Likewise, there appeared to be coordination, albeit less directly, between the Coalition and the Republican congressional candidate in Washington’s Fifth Congressional District, Representative George Nethercutt.  Based upon evidence uncovered in its investigation, the Office of General Counsel found that “shortly after one of the Coalition’s founding members received a fax from Rep. Boehner’s Republican Conference containing a script for an AFL-CIO ad airing in Rep. Nethercutt’s district, the Coalition prepared and aired a test ad responding to the AFL-CIO ad in Rep. Nethercutt’s district.”  Id.  In fact, the interaction between the House Republican Conference was such that:


[A]s each wave of Coalition ads was aired, full sets of tapes of each of the ads were sent to Representative Boehner’s assistant at the House Republican Conference, Joyce Gates, with the understanding that she would disseminate them to the 37 candidates in whose districts the Coalition aired its ads.


Id.  Representative Nethercutt was a member of the House Republican Conference and, as such, the Conference was acting in his interest and on his behalf.  As with the Ganske campaign, it appears likely that the Coalition made a prohibited contribution to the Nethercutt campaign as a result of a “suggestion” made from an agent of the candidate that an expenditure be made on his behalf.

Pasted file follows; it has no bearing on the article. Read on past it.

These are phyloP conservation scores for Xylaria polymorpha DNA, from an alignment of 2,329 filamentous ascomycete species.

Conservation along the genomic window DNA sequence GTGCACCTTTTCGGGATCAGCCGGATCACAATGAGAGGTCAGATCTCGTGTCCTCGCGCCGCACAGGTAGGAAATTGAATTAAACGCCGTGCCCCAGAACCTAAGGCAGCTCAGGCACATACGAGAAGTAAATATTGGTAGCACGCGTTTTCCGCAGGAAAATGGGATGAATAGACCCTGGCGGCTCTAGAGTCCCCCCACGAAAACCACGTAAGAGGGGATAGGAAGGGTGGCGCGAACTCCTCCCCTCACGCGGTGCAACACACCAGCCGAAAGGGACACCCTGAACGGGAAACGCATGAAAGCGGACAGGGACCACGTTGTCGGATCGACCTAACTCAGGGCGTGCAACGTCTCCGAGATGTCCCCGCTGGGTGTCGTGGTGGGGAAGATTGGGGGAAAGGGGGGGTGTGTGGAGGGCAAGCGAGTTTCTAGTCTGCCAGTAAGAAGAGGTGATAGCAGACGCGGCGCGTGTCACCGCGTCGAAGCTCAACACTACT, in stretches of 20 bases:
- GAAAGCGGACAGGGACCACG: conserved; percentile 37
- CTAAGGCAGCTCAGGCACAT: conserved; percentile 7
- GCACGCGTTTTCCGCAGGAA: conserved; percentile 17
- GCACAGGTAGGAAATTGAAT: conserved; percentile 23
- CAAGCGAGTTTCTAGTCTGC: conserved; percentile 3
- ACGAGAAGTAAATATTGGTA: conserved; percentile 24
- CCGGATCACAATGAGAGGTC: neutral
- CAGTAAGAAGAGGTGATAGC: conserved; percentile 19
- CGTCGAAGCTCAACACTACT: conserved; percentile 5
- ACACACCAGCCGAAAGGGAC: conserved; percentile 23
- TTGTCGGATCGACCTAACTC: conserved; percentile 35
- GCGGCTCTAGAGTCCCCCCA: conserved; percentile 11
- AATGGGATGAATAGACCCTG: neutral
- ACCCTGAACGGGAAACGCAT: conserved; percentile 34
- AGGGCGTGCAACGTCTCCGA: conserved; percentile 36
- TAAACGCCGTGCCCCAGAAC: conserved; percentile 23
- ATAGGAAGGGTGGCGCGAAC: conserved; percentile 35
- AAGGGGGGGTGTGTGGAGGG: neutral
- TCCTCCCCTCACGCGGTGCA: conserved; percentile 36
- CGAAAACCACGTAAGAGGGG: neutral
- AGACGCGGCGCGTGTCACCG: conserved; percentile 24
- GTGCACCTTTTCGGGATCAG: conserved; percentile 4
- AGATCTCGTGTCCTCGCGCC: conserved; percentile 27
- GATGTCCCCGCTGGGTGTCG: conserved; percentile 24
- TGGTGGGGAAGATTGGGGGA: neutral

Of course, it is procedurally premature to suggest what analysis the Commission, or even the General Counsel, might have settled on and eventually approved.  For example, the General Counsel had not yet prepared or sent a General Counsel’s Brief setting forth a “position on the factual and legal issues of the case and containing a recommendation on whether or not the Commission should find probable cause to believe that a violation has occurred.”  11 C.F.R. 111.16(a).  Nor had the respondents filed a brief “setting forth respondent[s’] position on the factual and legal issues of the case.”  11 C.F.R. 111.16(c).  Nor had the General Counsel, after reviewing the respondents’ brief, advised the Commission on whether “to proceed with the recommendation or to withdraw the recommendation from Commission consideration.”  11 C.F.R. 111.16(d).